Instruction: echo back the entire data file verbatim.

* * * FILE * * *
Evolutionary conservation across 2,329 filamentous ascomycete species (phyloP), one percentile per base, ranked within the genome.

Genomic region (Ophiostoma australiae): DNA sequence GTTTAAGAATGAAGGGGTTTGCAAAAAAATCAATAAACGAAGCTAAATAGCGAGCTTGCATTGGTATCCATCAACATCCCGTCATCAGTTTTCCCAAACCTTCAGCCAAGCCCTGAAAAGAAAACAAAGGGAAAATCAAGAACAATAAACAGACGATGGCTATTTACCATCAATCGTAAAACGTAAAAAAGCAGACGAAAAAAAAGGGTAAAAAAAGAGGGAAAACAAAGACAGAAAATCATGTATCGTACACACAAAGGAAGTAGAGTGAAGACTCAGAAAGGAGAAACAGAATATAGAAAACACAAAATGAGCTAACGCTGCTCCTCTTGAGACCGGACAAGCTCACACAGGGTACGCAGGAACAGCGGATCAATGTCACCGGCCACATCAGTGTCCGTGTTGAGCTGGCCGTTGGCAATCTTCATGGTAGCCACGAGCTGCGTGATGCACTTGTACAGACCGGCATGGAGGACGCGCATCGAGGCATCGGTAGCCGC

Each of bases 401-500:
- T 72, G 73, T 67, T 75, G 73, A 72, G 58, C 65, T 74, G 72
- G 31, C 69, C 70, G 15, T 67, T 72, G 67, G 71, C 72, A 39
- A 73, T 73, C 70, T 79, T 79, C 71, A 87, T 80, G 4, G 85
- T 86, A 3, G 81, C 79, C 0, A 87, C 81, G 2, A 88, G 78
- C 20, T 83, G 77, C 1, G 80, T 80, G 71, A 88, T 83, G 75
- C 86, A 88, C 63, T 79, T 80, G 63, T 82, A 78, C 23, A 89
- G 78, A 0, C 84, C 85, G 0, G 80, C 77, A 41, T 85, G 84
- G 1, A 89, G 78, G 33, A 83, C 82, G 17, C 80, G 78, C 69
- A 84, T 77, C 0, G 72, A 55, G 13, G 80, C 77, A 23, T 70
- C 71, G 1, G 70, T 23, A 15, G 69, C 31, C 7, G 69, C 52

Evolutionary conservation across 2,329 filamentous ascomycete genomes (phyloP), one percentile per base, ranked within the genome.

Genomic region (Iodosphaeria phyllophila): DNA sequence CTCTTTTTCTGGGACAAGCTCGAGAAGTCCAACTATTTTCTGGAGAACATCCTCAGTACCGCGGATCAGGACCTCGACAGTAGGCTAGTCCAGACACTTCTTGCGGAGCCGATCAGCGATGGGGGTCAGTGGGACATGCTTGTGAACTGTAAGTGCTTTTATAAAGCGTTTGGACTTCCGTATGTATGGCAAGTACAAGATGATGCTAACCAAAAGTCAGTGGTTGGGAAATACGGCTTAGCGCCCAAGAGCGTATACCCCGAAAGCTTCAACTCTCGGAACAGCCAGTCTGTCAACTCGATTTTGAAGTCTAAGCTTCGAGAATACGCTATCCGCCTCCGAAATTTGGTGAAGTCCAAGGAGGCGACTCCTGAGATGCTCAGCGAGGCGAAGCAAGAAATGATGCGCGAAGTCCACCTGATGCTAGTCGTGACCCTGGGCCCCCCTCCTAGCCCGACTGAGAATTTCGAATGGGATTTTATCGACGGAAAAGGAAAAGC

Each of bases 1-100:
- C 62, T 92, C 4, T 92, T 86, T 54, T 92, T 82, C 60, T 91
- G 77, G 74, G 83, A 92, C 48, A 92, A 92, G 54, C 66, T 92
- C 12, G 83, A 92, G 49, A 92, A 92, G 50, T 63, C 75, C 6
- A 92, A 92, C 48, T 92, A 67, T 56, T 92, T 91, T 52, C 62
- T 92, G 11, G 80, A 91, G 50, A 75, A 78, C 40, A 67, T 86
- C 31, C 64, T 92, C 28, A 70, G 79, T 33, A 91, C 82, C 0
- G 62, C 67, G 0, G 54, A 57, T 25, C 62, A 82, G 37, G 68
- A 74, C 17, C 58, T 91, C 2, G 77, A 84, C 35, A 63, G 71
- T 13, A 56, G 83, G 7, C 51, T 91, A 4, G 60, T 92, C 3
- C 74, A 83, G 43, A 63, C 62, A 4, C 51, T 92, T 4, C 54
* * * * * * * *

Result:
Evolutionary conservation across 2,329 filamentous ascomycete species (phyloP), one percentile per base, ranked within the genome.

Genomic region (Ophiostoma australiae): DNA sequence GTTTAAGAATGAAGGGGTTTGCAAAAAAATCAATAAACGAAGCTAAATAGCGAGCTTGCATTGGTATCCATCAACATCCCGTCATCAGTTTTCCCAAACCTTCAGCCAAGCCCTGAAAAGAAAACAAAGGGAAAATCAAGAACAATAAACAGACGATGGCTATTTACCATCAATCGTAAAACGTAAAAAAGCAGACGAAAAAAAAGGGTAAAAAAAGAGGGAAAACAAAGACAGAAAATCATGTATCGTACACACAAAGGAAGTAGAGTGAAGACTCAGAAAGGAGAAACAGAATATAGAAAACACAAAATGAGCTAACGCTGCTCCTCTTGAGACCGGACAAGCTCACACAGGGTACGCAGGAACAGCGGATCAATGTCACCGGCCACATCAGTGTCCGTGTTGAGCTGGCCGTTGGCAATCTTCATGGTAGCCACGAGCTGCGTGATGCACTTGTACAGACCGGCATGGAGGACGCGCATCGAGGCATCGGTAGCCGC

Each of bases 401-500:
- T 72, G 73, T 67, T 75, G 73, A 72, G 58, C 65, T 74, G 72
- G 31, C 69, C 70, G 15, T 67, T 72, G 67, G 71, C 72, A 39
- A 73, T 73, C 70, T 79, T 79, C 71, A 87, T 80, G 4, G 85
- T 86, A 3, G 81, C 79, C 0, A 87, C 81, G 2, A 88, G 78
- C 20, T 83, G 77, C 1, G 80, T 80, G 71, A 88, T 83, G 75
- C 86, A 88, C 63, T 79, T 80, G 63, T 82, A 78, C 23, A 89
- G 78, A 0, C 84, C 85, G 0, G 80, C 77, A 41, T 85, G 84
- G 1, A 89, G 78, G 33, A 83, C 82, G 17, C 80, G 78, C 69
- A 84, T 77, C 0, G 72, A 55, G 13, G 80, C 77, A 23, T 70
- C 71, G 1, G 70, T 23, A 15, G 69, C 31, C 7, G 69, C 52

Evolutionary conservation across 2,329 filamentous ascomycete genomes (phyloP), one percentile per base, ranked within the genome.

Genomic region (Iodosphaeria phyllophila): DNA sequence CTCTTTTTCTGGGACAAGCTCGAGAAGTCCAACTATTTTCTGGAGAACATCCTCAGTACCGCGGATCAGGACCTCGACAGTAGGCTAGTCCAGACACTTCTTGCGGAGCCGATCAGCGATGGGGGTCAGTGGGACATGCTTGTGAACTGTAAGTGCTTTTATAAAGCGTTTGGACTTCCGTATGTATGGCAAGTACAAGATGATGCTAACCAAAAGTCAGTGGTTGGGAAATACGGCTTAGCGCCCAAGAGCGTATACCCCGAAAGCTTCAACTCTCGGAACAGCCAGTCTGTCAACTCGATTTTGAAGTCTAAGCTTCGAGAATACGCTATCCGCCTCCGAAATTTGGTGAAGTCCAAGGAGGCGACTCCTGAGATGCTCAGCGAGGCGAAGCAAGAAATGATGCGCGAAGTCCACCTGATGCTAGTCGTGACCCTGGGCCCCCCTCCTAGCCCGACTGAGAATTTCGAATGGGATTTTATCGACGGAAAAGGAAAAGC

Each of bases 1-100:
- C 62, T 92, C 4, T 92, T 86, T 54, T 92, T 82, C 60, T 91
- G 77, G 74, G 83, A 92, C 48, A 92, A 92, G 54, C 66, T 92
- C 12, G 83, A 92, G 49, A 92, A 92, G 50, T 63, C 75, C 6
- A 92, A 92, C 48, T 92, A 67, T 56, T 92, T 91, T 52, C 62
- T 92, G 11, G 80, A 91, G 50, A 75, A 78, C 40, A 67, T 86
- C 31, C 64, T 92, C 28, A 70, G 79, T 33, A 91, C 82, C 0
- G 62, C 67, G 0, G 54, A 57, T 25, C 62, A 82, G 37, G 68
- A 74, C 17, C 58, T 91, C 2, G 77, A 84, C 35, A 63, G 71
- T 13, A 56, G 83, G 7, C 51, T 91, A 4, G 60, T 92, C 3
- C 74, A 83, G 43, A 63, C 62, A 4, C 51, T 92, T 4, C 54